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Last week, PJM Interconnection's Transmission Expansion Advisory Committee (TEAC) recommended that the grid operator pull the Potomac-Appalachian Transmission Highline (PATH) and Mid-Atlantic Power Pathway (MAPP) projects out of PJM's Regional Transmission Expansion Plan.

Both projects have been on ice since the middle of last year. PJM indefinitely suspended PATH last February, and in August 2011, development of the MAPP was delayed to the 2019-2021 time frame. Now, both projects will likely come off the books formally when PJM's board acts on TEAC's findings later this month.

The PATH, a joint project from affiliates of American Electric Power (AEP) and FirstEnergy, was planned to be a 275-mile, 765 kV network connecting West Virginia and Maryland. The MAPP, which was being pursued by subsidiaries of Pepco Holdings Inc., was designed to run 152 miles from northern Virginia, under the Chesapeake Bay and into Delaware.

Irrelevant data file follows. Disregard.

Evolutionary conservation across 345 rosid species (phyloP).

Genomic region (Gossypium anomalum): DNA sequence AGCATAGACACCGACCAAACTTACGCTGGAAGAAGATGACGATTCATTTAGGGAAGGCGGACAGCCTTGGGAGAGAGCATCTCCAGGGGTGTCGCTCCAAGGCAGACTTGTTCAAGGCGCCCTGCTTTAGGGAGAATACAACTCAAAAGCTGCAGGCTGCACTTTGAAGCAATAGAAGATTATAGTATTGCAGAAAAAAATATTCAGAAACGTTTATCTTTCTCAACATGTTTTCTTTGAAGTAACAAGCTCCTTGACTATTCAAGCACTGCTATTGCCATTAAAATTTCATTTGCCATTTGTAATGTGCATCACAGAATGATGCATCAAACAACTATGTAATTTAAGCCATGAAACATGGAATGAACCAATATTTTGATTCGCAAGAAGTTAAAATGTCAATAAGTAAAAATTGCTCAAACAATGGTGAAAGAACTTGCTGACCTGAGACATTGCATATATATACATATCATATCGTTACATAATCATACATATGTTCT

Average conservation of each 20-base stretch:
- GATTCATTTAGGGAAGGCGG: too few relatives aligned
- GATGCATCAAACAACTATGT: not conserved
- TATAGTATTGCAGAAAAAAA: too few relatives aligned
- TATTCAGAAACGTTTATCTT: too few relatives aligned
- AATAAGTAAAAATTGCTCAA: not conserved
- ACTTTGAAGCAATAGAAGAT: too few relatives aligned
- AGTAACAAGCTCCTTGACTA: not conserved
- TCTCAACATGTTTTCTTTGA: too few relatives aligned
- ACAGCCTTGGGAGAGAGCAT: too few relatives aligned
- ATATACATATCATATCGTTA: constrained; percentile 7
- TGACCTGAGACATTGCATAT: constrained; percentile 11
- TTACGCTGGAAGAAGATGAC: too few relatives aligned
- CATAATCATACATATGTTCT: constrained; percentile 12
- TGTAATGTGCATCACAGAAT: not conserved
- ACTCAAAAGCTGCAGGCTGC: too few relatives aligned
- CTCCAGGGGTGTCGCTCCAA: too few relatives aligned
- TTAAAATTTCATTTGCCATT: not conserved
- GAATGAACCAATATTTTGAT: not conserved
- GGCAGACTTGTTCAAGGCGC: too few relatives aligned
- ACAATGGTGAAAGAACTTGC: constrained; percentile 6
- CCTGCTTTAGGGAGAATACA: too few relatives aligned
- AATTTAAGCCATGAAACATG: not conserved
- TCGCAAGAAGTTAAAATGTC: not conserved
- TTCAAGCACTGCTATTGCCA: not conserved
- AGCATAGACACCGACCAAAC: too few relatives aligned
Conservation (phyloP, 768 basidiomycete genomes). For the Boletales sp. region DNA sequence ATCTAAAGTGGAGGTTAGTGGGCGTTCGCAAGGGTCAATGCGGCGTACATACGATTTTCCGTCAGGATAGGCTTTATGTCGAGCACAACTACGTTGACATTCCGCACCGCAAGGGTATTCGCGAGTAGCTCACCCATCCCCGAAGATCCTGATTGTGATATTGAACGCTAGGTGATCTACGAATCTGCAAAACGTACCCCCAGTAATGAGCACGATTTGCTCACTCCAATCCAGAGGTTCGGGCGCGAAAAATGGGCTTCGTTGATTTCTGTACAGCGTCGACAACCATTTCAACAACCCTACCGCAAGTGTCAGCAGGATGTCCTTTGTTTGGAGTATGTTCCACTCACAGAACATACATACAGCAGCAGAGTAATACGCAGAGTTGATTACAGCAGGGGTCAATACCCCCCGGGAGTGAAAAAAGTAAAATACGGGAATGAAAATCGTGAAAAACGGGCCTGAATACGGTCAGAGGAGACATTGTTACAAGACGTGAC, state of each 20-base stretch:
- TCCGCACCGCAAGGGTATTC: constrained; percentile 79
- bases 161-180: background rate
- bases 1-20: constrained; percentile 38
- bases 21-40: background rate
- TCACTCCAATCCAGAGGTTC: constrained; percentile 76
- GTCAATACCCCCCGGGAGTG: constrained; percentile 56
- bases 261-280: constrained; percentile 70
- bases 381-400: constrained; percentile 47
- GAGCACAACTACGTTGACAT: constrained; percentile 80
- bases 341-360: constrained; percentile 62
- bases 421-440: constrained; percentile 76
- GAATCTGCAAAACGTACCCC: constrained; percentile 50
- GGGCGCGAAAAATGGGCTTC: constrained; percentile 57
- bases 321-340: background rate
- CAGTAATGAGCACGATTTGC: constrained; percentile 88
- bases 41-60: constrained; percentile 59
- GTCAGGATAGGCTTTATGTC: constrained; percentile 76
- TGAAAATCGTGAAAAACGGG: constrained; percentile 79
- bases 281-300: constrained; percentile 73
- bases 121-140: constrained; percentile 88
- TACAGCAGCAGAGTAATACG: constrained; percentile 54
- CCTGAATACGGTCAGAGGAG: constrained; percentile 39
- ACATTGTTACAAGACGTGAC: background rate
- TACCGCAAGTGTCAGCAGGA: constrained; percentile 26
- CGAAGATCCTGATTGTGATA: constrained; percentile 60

"Grid conditions have changed since the lines were originally planned, and our updated analysis no longer shows a need for the lines to maintain grid stability," PJM said in a media advisory.

TEAC, the group responsible for examining long-term transmission system needs across PJM's footprint (which includes all or parts of 13 states and D.C.), originally confirmed the need for both projects back in 2007. Since that time, however, the economic downturn resulted in lower forecasts for electricity demand, and the grid itself has improved without adding new infrastructure. For instance, PJM’s capacity auction for 2012 added 14.8 GW of demand response resources, which helps the grid operator balance supply and demand.

"We're disappointed, but not surprised by the recommendation," AEP's Melissa McHenry tells Renew Grid. "We have put a lot of work into the project, but the importance of PATH had declined in recent periods because of the weak economy and other related issues."


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